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Nov 22, 2015 10:18 AM EST

Amazon trees at risk of extinction

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Scientists have found that half the species of Amazon's trees may be threatened with extinction because of massive deforestation, philly.com reports.

The study is published in Friday's edition of Science Advances.

An international team of 158 scientists found that between 36 and 57 percent of the 16,000 tree species in the tropical rainforest area are threatened.

The range and extent of extinction depends on the degree to which deforestation comes under control in the next 35 years.

The trees that produce Brazil nuts and mahogany are among the 5,000 tree species that are facing extinction.

Scientists say that if deforestation continues at the rate of deforestation prevalent in the 20th century and early 21st century, then nearly 8,700 tree types will be in trouble.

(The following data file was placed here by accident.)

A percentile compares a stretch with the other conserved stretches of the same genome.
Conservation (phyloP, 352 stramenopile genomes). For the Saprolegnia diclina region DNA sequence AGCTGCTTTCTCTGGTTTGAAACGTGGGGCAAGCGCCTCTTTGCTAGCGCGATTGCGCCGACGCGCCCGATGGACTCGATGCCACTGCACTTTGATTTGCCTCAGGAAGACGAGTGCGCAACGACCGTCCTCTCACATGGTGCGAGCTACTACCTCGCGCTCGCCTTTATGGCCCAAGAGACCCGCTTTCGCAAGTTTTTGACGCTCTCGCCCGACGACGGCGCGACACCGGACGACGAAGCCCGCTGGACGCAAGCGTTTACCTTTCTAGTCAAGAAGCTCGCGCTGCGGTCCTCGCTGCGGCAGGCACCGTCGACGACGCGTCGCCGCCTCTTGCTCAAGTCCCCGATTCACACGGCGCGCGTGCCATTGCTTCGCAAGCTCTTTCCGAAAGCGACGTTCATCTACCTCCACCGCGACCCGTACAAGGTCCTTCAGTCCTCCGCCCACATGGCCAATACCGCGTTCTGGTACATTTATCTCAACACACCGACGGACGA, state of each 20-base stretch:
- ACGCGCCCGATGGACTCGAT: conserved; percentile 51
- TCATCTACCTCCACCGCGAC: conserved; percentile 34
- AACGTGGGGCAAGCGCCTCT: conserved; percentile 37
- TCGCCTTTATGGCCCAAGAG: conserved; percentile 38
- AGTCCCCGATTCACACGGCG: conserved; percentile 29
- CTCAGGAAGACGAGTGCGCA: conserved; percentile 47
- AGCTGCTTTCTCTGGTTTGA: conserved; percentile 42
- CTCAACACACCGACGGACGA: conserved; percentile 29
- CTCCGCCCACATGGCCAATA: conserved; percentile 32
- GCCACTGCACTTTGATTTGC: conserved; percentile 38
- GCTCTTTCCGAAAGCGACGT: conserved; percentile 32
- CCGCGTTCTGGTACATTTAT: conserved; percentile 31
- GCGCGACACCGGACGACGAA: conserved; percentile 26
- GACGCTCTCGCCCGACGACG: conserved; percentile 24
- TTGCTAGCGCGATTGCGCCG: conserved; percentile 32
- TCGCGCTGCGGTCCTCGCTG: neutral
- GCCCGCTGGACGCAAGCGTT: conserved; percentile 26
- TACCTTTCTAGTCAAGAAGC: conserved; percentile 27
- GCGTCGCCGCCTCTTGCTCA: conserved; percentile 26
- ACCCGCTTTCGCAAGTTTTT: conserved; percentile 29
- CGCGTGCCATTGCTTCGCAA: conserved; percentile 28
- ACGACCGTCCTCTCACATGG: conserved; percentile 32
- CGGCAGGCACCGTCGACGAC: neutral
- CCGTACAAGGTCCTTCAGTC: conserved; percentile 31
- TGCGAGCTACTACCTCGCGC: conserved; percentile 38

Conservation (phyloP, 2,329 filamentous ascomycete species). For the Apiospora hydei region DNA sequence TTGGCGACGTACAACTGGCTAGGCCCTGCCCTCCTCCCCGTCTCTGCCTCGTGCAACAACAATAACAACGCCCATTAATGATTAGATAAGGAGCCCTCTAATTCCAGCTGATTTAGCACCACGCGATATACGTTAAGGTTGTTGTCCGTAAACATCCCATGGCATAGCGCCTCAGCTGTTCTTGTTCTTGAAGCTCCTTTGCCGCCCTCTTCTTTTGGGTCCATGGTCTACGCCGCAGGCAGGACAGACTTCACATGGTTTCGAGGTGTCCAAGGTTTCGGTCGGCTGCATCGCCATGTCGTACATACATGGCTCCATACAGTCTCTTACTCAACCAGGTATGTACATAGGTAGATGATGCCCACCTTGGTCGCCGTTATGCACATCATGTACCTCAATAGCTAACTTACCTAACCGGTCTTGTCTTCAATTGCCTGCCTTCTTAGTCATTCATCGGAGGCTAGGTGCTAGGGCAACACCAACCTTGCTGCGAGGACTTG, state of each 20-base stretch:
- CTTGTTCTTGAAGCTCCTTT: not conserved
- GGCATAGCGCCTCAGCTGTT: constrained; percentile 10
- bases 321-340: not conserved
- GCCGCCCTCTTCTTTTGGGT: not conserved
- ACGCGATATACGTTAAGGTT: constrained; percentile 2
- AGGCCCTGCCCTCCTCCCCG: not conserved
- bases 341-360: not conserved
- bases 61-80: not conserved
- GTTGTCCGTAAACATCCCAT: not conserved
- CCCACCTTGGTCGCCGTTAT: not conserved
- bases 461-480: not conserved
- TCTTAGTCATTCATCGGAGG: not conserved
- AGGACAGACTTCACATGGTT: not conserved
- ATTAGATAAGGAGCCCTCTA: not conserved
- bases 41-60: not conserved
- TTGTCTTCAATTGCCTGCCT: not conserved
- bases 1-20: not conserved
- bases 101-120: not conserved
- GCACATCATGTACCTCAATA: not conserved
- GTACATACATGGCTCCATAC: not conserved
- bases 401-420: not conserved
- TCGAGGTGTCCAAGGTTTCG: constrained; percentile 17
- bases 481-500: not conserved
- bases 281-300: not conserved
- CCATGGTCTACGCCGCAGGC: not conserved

"We've never had a good idea of how many species are threatened in the Amazon," said study coauthor Nigel Pitman, from the Field Museum in Chicago.

"Now with this study, we have an estimate."

Tim Killeen, a scientist from Agteca Amazonica in Bolivia, said that the tree that produces Brazil nuts is seriously under threat, while "mahogany is commercially extinct throughout the Amazon."

Duke University ecologist Stuart Pimm, who was not part of the study, said that the present study was important.

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